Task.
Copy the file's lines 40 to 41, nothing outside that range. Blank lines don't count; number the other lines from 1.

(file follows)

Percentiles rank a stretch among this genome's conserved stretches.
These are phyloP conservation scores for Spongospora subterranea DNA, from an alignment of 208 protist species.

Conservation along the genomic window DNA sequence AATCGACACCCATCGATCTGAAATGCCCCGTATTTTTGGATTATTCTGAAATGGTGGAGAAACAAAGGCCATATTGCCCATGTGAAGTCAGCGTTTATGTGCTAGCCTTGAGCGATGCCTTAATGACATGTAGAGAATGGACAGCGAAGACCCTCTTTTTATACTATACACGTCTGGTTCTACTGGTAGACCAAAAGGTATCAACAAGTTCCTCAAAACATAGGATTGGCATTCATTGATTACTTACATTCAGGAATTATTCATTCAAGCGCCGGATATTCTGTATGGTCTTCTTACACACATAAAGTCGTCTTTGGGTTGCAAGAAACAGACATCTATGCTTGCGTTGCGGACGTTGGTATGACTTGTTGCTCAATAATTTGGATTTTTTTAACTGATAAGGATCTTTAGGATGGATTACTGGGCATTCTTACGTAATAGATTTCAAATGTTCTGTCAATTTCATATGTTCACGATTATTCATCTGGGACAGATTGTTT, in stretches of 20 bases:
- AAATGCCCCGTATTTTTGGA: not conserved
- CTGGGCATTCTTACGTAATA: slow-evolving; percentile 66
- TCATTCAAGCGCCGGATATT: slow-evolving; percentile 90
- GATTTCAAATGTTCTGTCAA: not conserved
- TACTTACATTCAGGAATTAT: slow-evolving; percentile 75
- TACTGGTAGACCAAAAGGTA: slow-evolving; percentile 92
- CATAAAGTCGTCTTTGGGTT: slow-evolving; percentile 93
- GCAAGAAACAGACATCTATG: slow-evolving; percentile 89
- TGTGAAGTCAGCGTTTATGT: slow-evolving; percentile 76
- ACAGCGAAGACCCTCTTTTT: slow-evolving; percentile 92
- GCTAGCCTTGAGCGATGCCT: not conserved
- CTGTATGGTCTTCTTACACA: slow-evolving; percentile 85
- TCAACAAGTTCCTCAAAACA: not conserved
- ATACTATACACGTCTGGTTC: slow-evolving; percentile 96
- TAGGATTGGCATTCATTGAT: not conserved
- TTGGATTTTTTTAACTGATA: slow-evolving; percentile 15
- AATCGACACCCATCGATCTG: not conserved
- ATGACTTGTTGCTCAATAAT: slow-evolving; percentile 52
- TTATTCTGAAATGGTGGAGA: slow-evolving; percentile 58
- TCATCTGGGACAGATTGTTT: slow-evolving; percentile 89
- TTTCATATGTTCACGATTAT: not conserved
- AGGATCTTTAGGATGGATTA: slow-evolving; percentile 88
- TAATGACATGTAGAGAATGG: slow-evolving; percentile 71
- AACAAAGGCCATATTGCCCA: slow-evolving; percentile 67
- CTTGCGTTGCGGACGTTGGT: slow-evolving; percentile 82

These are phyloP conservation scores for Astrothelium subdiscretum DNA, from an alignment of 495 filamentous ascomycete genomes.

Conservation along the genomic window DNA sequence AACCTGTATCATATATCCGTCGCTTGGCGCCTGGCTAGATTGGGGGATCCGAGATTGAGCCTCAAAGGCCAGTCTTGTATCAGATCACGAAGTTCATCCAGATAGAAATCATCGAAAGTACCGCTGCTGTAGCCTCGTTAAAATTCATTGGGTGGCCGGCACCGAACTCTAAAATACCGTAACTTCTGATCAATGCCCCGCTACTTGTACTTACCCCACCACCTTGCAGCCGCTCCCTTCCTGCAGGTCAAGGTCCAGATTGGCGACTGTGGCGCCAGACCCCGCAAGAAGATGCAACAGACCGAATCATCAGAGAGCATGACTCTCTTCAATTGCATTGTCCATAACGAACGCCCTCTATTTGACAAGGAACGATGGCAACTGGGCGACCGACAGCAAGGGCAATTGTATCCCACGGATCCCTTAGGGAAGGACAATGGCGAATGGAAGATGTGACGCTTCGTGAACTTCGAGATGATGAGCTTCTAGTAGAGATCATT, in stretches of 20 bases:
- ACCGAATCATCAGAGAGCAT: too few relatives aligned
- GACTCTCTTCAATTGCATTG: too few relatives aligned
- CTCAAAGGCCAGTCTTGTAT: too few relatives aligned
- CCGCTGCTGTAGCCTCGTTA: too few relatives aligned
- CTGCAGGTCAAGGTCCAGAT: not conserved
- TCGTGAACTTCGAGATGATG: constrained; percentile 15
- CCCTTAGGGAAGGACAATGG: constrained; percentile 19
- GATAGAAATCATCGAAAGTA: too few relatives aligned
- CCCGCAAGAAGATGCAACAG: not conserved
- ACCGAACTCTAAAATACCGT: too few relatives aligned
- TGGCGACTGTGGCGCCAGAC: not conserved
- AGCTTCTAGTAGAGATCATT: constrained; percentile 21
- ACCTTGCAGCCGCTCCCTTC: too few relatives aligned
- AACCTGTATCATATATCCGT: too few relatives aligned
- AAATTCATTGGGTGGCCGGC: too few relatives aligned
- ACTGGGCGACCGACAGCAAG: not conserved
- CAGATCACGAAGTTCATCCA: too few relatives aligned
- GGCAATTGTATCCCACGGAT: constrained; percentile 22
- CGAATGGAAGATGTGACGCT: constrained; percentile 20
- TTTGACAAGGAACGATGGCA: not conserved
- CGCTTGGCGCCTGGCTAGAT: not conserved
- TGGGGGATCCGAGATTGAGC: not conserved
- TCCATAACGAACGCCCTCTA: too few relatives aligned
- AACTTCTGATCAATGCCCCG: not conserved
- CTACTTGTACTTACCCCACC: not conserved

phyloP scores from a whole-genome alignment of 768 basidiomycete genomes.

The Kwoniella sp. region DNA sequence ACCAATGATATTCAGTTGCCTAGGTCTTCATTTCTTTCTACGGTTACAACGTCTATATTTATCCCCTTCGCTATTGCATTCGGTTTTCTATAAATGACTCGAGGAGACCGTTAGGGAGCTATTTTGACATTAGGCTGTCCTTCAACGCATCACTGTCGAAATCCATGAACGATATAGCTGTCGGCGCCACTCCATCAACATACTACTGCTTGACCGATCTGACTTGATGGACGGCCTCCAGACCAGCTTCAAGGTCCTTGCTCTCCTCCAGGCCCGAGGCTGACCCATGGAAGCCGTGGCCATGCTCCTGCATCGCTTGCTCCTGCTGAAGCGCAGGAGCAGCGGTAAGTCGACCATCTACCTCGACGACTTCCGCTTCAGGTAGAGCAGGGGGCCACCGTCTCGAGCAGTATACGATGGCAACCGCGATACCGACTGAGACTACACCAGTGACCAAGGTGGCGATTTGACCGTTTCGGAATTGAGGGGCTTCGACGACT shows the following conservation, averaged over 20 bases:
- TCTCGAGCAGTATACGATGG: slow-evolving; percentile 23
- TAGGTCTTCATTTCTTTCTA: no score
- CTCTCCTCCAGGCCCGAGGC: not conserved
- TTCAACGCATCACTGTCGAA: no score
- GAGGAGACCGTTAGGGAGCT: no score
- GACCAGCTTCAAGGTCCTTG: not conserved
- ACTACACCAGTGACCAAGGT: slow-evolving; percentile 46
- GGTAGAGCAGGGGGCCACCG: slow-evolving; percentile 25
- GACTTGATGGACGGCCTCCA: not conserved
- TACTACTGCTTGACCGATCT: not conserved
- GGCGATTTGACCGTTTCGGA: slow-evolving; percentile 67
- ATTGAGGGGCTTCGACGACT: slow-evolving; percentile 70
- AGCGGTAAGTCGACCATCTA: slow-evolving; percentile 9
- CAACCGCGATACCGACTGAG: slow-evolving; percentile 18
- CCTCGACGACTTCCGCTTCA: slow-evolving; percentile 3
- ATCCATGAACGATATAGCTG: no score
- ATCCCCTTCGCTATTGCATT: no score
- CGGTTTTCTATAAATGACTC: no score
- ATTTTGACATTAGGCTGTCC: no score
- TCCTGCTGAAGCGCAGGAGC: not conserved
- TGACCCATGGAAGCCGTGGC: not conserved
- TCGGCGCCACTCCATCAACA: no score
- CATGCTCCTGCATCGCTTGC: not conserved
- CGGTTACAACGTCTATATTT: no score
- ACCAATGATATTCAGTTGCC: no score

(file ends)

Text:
- ACCGAACTCTAAAATACCGT: too few relatives aligned
- TGGCGACTGTGGCGCCAGAC: not conserved